AGD Members Advocate for General Dentistry: Hill Day Offers Opportunity to Connect with Legislators

  • by AGD Staff
  • Jun 27, 2022

“Now more than ever, it is essential that we keep general dentists in the eye of legislators,” said Mike Bromberg, DDS, chair of the AGD Legislative and Government Affairs (LGA) Council. “Regulatory efforts and legislative decisions impacting our practices and how we run our businesses are being discussed on Capitol Hill and in state legislatures across the country. Dentistry is essential healthcare. Unless we are at the table, no one will speak for us, and decisions will be made without our considerations in mind.” 

Bromberg, a general dentist from California and longtime advocate for AGD, is passionate about speaking up for general dentists. He helped organize AGD’s Hill Day, which was held virtually June 21. He and nearly 40 AGD volunteer leaders connected with members of Congress and spoke on a range of topics. Before their congressional meetings, attendees heard from guest speakers and received advocacy training on the issues facing oral health and general dentistry.

AGD members are active in advocacy throughout the year, but Hill Day offers the organization an opportunity to create powerful connections by coming together as a group and collectively bringing important topics to legislators and their staff. With new information, insights and an understanding of the impact of legislation on patients, businesses and public health in their communities, members of Congress are better prepared to make informed decisions on bills advancing in Congress.

Reid M. Owens, DDS, FICD, was one of the participants in last week’s sessions. As a general dentist from Louisiana, a major in the Louisiana Army National Guard and member of AGD LGA Council, he is active in monitoring the impact legislation and regulatory decisions have on AGD members and the profession. “Dentistry as a profession has a very respected history in society; this is a lasting impression that must be preserved for future generations as well,” he said. “Advocacy is our future. It's empowering to work together with our volunteer leaders and AGD staff to build language and eventually legislation that protects our patients, our profession and, ultimately, our respected place in the future of medicine.”

Hill Day connected AGD advocacy leaders with members of Congress to discuss AGD’s priority legislative issues. The keynote speaker was Rep. Mike Simpson (R-Idaho). Meetings with lawmakers were focused on the need for support of AGD’s top advocacy priorities, including: 

“Most offices I’ve met with over the past eight years have welcomed our issues of concern and share opinion with AGD’s efforts to protect both clinician and patient interests,” said Owens. “This year, during one of my meetings, Senator Bill Cassidy’s (R-LA) office took particular interest in the REDI and DOC Access acts as well as the Oral Health Literacy & Awareness Act. Oral Health Literacy had overwhelming support in the House, so we’re hopeful it will pass the Senate, too. Cassidy, being a medical physician himself, has been a great ambassador for our efforts on the Hill the past few years. He has great concern not only for the doctor-patient relationship, but also for the preservation of the small-business practice model most of us generalists maintain throughout our careers.”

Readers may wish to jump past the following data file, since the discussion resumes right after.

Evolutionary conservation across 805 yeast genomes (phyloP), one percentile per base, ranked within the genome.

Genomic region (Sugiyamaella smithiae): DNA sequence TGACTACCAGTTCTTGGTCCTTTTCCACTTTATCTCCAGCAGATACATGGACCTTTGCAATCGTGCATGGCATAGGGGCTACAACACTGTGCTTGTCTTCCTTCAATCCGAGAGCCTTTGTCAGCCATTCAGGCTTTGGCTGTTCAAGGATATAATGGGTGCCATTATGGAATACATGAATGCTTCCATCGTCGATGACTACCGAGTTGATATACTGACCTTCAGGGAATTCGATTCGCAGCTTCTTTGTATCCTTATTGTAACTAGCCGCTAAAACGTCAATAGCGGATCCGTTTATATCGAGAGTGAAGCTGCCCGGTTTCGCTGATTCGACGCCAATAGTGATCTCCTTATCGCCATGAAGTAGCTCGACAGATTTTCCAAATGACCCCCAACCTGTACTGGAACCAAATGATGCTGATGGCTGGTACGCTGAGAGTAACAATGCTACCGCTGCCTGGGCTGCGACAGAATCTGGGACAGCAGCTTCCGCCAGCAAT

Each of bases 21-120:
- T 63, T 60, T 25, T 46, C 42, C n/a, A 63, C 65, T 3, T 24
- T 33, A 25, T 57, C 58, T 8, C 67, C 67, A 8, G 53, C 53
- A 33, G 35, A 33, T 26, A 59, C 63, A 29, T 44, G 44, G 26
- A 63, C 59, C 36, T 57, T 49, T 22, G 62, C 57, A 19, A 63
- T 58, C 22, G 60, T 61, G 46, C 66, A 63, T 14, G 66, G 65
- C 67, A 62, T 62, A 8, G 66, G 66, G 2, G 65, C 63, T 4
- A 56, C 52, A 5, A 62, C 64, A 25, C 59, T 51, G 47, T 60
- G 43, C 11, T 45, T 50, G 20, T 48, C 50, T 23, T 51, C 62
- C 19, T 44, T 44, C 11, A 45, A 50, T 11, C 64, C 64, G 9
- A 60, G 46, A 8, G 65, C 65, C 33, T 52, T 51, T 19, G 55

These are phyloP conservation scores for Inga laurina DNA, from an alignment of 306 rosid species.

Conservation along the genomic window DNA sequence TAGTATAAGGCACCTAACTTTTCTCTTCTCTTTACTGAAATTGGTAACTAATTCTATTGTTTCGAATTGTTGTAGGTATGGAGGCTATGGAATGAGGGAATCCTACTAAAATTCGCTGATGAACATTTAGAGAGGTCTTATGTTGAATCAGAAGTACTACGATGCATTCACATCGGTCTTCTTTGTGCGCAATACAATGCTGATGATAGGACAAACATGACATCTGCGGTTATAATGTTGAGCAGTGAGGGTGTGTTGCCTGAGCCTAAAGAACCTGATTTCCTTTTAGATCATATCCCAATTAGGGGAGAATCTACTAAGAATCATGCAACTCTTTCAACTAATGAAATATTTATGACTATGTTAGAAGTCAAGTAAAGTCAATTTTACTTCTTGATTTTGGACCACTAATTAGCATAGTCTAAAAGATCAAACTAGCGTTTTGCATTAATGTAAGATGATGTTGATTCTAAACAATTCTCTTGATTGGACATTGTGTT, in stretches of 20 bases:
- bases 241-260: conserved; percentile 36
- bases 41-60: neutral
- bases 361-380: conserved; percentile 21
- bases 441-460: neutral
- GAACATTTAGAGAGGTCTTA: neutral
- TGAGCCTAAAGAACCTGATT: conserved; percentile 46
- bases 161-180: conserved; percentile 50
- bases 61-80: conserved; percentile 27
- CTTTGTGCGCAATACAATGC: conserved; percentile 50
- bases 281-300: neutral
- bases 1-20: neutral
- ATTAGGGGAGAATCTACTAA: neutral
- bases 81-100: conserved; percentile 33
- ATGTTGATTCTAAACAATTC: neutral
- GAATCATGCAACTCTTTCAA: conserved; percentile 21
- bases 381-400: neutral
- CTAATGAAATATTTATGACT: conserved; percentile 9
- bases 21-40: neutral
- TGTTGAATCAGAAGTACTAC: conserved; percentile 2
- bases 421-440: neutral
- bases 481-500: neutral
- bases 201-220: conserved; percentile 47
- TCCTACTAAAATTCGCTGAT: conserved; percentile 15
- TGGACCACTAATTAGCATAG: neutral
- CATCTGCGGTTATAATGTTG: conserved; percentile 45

Bromberg said that AGD is recognized as a strong voice in Washington, D.C., and, in recent years, the organization has celebrated some important victories. Some examples include fighting against a tax on medical devices, the Competitive Health Insurance Reform Act, which removes unfair protection of insurance companies from antitrust acts, and threats from midlevel provider legislation at the state levels. 

Owen added, “AGD is 40,000 strong in membership, and that speaks volumes — being the largest professional dental organization representing the needs and interests of general dentists. However, it declares even greater volume when we have a large member presence on Hill Day. If helping in person is not your thing, financially supporting the AGD Advocacy Fund and taking action digitally through our AGD Action Center regularly can help the organization achieve its goals.”

Bromberg noted that in order to be more successful in legislative discussions, AGD needs more members. “Legislative offices look at numbers, and we want a higher percentage of general dentists as AGD members in order to raise our profile in any legislative or regulatory discussion.”

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Bromberg encourages members to make concerted efforts to become consistent advocates for general dentistry. This means being resources for legislators and making phone calls, stopping by your legislators’ offices and just staying in touch. 

“We must maintain these interactions because we never know when someone will reach out for more information,” said Bromberg. “Being an advocate to a legislator means that you are there for the entire office. This means that sometimes you might be asked to connect with a legislative analyst or legislative assistant instead of the Congressperson.”

He added, “Stay vigilant. One call is not enough. Other special interest groups are working to keep their best interests in mind. AGD must do the same for general dentists. That’s why creating lasting relationships is so important.”

To get involved or learn more, visit AGD Advocacy or email